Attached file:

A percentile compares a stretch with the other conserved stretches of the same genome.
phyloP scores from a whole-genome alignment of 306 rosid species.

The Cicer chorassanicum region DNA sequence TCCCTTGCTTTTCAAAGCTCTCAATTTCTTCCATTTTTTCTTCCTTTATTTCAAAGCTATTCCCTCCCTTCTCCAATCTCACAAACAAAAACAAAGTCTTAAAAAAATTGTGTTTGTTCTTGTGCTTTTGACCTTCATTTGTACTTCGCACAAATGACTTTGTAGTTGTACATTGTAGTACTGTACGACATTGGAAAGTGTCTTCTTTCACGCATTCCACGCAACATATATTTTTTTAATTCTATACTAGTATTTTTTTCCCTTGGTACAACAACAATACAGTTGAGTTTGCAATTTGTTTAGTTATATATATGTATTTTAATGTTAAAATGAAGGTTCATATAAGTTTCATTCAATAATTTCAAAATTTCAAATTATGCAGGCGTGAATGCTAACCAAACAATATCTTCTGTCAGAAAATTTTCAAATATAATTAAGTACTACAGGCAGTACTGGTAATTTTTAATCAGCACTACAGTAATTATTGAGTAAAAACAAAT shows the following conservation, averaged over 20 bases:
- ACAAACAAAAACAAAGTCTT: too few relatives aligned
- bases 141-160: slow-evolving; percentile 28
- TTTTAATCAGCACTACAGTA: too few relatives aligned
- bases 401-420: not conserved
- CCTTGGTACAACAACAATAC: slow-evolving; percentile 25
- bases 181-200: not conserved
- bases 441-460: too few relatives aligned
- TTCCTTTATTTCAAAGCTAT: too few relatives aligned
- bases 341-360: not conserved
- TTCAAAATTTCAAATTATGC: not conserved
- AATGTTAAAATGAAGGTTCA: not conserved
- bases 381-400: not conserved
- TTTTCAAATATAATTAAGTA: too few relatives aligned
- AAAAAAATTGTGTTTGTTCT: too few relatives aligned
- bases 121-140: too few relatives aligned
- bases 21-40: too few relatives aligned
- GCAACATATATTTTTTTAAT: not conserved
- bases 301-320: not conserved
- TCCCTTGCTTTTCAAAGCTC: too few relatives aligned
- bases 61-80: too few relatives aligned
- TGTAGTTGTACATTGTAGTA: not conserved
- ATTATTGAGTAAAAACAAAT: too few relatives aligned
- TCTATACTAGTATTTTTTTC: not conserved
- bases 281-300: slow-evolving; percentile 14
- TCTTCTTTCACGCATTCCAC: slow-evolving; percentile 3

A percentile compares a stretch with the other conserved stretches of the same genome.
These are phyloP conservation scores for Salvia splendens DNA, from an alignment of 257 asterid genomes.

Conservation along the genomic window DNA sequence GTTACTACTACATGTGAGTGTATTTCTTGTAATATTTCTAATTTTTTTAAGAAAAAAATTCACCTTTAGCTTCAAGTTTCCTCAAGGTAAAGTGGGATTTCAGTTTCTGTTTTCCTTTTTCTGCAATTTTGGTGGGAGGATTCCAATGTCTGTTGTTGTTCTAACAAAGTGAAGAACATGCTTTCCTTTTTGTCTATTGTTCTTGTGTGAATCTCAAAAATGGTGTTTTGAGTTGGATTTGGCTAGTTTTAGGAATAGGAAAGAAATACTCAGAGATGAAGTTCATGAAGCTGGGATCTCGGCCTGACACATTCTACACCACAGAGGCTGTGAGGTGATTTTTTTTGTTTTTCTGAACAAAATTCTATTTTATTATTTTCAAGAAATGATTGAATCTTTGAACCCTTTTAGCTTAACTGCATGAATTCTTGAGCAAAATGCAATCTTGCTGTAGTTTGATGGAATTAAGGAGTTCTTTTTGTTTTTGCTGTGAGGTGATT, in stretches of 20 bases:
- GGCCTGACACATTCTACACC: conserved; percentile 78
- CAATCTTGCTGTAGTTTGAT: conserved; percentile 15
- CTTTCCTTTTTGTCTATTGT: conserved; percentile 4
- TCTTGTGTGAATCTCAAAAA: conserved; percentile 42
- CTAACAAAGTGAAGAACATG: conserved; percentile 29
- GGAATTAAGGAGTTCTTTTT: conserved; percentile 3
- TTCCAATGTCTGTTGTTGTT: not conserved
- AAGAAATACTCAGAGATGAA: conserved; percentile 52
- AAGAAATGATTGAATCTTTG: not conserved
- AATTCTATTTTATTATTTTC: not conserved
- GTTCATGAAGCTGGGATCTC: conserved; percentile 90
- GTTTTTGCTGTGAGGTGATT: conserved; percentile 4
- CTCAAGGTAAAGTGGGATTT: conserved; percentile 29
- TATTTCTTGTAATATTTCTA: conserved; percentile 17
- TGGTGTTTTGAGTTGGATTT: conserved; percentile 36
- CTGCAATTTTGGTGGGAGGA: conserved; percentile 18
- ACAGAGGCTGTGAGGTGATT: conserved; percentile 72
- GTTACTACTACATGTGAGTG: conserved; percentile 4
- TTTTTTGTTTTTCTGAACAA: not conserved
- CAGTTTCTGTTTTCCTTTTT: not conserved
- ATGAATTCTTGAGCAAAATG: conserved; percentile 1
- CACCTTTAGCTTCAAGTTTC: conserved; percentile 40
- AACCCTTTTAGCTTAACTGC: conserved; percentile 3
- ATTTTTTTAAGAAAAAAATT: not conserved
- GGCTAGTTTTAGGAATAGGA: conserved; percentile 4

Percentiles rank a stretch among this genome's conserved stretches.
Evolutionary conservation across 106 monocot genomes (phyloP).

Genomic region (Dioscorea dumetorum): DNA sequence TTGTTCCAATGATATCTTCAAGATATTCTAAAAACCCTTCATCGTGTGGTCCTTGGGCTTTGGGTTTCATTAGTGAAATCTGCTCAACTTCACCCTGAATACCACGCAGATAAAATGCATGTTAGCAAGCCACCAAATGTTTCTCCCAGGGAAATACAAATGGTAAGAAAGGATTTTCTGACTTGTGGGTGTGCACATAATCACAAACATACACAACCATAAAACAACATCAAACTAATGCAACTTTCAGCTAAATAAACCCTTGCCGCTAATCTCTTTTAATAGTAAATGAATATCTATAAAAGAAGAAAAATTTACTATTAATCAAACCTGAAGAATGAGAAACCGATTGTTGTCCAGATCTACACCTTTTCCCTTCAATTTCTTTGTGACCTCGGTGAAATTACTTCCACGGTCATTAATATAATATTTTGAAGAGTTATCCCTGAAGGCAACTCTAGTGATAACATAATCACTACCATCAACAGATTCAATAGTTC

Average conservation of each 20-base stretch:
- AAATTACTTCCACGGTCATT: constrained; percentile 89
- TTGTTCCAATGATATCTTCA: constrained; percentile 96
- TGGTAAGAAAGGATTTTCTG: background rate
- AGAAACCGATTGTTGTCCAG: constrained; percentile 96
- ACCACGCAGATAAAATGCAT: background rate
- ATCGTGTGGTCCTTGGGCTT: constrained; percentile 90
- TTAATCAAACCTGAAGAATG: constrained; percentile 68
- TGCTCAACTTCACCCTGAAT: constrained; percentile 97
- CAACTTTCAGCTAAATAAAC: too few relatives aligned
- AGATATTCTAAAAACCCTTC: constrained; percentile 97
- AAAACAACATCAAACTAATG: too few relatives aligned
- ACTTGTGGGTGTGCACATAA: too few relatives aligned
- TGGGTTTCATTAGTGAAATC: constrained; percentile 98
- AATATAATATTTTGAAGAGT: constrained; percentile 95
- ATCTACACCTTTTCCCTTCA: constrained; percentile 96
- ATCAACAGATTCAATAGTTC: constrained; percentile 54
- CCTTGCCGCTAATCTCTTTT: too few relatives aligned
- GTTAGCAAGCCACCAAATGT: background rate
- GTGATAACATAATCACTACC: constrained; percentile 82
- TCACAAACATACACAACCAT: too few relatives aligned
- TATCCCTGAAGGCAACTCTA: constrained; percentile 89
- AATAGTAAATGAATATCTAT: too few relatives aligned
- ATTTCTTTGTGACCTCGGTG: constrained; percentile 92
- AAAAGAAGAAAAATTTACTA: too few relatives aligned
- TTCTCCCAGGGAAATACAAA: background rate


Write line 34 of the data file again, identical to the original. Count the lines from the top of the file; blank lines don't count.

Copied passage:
- CTTTCCTTTTTGTCTATTGT: conserved; percentile 4